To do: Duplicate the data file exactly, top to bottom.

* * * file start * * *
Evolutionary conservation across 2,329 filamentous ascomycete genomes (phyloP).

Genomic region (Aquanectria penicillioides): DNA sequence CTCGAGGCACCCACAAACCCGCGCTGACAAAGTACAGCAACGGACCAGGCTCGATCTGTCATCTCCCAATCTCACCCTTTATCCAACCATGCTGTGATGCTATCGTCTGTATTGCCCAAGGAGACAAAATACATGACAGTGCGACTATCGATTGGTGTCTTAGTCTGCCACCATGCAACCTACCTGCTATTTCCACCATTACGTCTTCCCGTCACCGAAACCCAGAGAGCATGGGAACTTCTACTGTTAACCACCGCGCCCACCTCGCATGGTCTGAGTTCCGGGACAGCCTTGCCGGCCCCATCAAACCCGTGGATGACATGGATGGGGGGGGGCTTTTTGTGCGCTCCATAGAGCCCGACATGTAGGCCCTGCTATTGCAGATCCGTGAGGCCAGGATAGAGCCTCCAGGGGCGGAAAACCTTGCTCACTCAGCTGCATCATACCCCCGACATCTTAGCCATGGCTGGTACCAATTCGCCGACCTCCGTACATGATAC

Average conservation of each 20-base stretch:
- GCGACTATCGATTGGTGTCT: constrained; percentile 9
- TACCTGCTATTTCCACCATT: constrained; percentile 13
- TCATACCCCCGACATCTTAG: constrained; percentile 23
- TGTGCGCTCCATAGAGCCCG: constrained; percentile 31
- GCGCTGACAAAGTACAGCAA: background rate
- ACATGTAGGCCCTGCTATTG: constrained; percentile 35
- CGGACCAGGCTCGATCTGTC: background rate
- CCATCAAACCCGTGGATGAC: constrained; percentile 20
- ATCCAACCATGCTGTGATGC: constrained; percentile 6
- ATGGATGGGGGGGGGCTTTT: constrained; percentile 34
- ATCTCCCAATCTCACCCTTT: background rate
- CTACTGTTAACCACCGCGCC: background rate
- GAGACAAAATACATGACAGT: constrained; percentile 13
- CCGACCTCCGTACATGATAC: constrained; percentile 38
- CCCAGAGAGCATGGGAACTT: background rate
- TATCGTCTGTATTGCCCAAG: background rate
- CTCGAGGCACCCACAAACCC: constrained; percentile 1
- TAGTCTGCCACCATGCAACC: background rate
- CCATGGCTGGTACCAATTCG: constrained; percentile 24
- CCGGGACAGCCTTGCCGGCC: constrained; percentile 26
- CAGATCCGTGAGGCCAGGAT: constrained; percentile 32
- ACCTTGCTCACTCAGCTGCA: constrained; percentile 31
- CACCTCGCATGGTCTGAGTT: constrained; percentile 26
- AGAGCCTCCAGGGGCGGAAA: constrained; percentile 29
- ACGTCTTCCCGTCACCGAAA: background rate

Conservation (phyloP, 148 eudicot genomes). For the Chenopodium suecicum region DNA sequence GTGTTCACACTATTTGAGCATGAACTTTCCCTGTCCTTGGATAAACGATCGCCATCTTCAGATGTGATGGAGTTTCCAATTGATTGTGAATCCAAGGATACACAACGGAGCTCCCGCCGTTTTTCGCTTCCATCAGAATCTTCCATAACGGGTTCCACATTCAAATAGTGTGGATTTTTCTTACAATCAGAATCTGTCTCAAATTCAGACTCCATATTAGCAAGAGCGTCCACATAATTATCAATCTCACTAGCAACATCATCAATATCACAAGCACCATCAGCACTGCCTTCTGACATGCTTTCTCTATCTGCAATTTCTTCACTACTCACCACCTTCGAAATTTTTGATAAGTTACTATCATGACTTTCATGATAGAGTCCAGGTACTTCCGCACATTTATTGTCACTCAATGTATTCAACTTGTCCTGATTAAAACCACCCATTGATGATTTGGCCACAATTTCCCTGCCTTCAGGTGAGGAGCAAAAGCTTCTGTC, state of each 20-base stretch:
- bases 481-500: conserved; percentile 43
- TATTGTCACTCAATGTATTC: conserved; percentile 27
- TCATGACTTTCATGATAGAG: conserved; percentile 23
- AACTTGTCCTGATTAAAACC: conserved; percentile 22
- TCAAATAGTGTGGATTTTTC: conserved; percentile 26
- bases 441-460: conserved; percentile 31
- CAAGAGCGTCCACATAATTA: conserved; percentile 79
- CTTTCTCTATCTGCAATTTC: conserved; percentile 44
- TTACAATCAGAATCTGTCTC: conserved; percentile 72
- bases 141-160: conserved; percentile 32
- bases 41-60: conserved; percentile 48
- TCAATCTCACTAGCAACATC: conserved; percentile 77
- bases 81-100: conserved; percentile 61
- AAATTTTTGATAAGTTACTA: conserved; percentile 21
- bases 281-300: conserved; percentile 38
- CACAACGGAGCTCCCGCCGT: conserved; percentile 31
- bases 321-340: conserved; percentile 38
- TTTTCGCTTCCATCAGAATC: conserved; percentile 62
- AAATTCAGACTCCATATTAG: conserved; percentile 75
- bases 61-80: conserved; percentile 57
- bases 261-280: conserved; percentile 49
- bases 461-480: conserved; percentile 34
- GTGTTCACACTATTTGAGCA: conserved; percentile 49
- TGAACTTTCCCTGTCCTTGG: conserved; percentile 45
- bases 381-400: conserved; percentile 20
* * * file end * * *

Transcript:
Evolutionary conservation across 2,329 filamentous ascomycete genomes (phyloP).

Genomic region (Aquanectria penicillioides): DNA sequence CTCGAGGCACCCACAAACCCGCGCTGACAAAGTACAGCAACGGACCAGGCTCGATCTGTCATCTCCCAATCTCACCCTTTATCCAACCATGCTGTGATGCTATCGTCTGTATTGCCCAAGGAGACAAAATACATGACAGTGCGACTATCGATTGGTGTCTTAGTCTGCCACCATGCAACCTACCTGCTATTTCCACCATTACGTCTTCCCGTCACCGAAACCCAGAGAGCATGGGAACTTCTACTGTTAACCACCGCGCCCACCTCGCATGGTCTGAGTTCCGGGACAGCCTTGCCGGCCCCATCAAACCCGTGGATGACATGGATGGGGGGGGGCTTTTTGTGCGCTCCATAGAGCCCGACATGTAGGCCCTGCTATTGCAGATCCGTGAGGCCAGGATAGAGCCTCCAGGGGCGGAAAACCTTGCTCACTCAGCTGCATCATACCCCCGACATCTTAGCCATGGCTGGTACCAATTCGCCGACCTCCGTACATGATAC

Average conservation of each 20-base stretch:
- GCGACTATCGATTGGTGTCT: constrained; percentile 9
- TACCTGCTATTTCCACCATT: constrained; percentile 13
- TCATACCCCCGACATCTTAG: constrained; percentile 23
- TGTGCGCTCCATAGAGCCCG: constrained; percentile 31
- GCGCTGACAAAGTACAGCAA: background rate
- ACATGTAGGCCCTGCTATTG: constrained; percentile 35
- CGGACCAGGCTCGATCTGTC: background rate
- CCATCAAACCCGTGGATGAC: constrained; percentile 20
- ATCCAACCATGCTGTGATGC: constrained; percentile 6
- ATGGATGGGGGGGGGCTTTT: constrained; percentile 34
- ATCTCCCAATCTCACCCTTT: background rate
- CTACTGTTAACCACCGCGCC: background rate
- GAGACAAAATACATGACAGT: constrained; percentile 13
- CCGACCTCCGTACATGATAC: constrained; percentile 38
- CCCAGAGAGCATGGGAACTT: background rate
- TATCGTCTGTATTGCCCAAG: background rate
- CTCGAGGCACCCACAAACCC: constrained; percentile 1
- TAGTCTGCCACCATGCAACC: background rate
- CCATGGCTGGTACCAATTCG: constrained; percentile 24
- CCGGGACAGCCTTGCCGGCC: constrained; percentile 26
- CAGATCCGTGAGGCCAGGAT: constrained; percentile 32
- ACCTTGCTCACTCAGCTGCA: constrained; percentile 31
- CACCTCGCATGGTCTGAGTT: constrained; percentile 26
- AGAGCCTCCAGGGGCGGAAA: constrained; percentile 29
- ACGTCTTCCCGTCACCGAAA: background rate

Conservation (phyloP, 148 eudicot genomes). For the Chenopodium suecicum region DNA sequence GTGTTCACACTATTTGAGCATGAACTTTCCCTGTCCTTGGATAAACGATCGCCATCTTCAGATGTGATGGAGTTTCCAATTGATTGTGAATCCAAGGATACACAACGGAGCTCCCGCCGTTTTTCGCTTCCATCAGAATCTTCCATAACGGGTTCCACATTCAAATAGTGTGGATTTTTCTTACAATCAGAATCTGTCTCAAATTCAGACTCCATATTAGCAAGAGCGTCCACATAATTATCAATCTCACTAGCAACATCATCAATATCACAAGCACCATCAGCACTGCCTTCTGACATGCTTTCTCTATCTGCAATTTCTTCACTACTCACCACCTTCGAAATTTTTGATAAGTTACTATCATGACTTTCATGATAGAGTCCAGGTACTTCCGCACATTTATTGTCACTCAATGTATTCAACTTGTCCTGATTAAAACCACCCATTGATGATTTGGCCACAATTTCCCTGCCTTCAGGTGAGGAGCAAAAGCTTCTGTC, state of each 20-base stretch:
- bases 481-500: conserved; percentile 43
- TATTGTCACTCAATGTATTC: conserved; percentile 27
- TCATGACTTTCATGATAGAG: conserved; percentile 23
- AACTTGTCCTGATTAAAACC: conserved; percentile 22
- TCAAATAGTGTGGATTTTTC: conserved; percentile 26
- bases 441-460: conserved; percentile 31
- CAAGAGCGTCCACATAATTA: conserved; percentile 79
- CTTTCTCTATCTGCAATTTC: conserved; percentile 44
- TTACAATCAGAATCTGTCTC: conserved; percentile 72
- bases 141-160: conserved; percentile 32
- bases 41-60: conserved; percentile 48
- TCAATCTCACTAGCAACATC: conserved; percentile 77
- bases 81-100: conserved; percentile 61
- AAATTTTTGATAAGTTACTA: conserved; percentile 21
- bases 281-300: conserved; percentile 38
- CACAACGGAGCTCCCGCCGT: conserved; percentile 31
- bases 321-340: conserved; percentile 38
- TTTTCGCTTCCATCAGAATC: conserved; percentile 62
- AAATTCAGACTCCATATTAG: conserved; percentile 75
- bases 61-80: conserved; percentile 57
- bases 261-280: conserved; percentile 49
- bases 461-480: conserved; percentile 34
- GTGTTCACACTATTTGAGCA: conserved; percentile 49
- TGAACTTTCCCTGTCCTTGG: conserved; percentile 45
- bases 381-400: conserved; percentile 20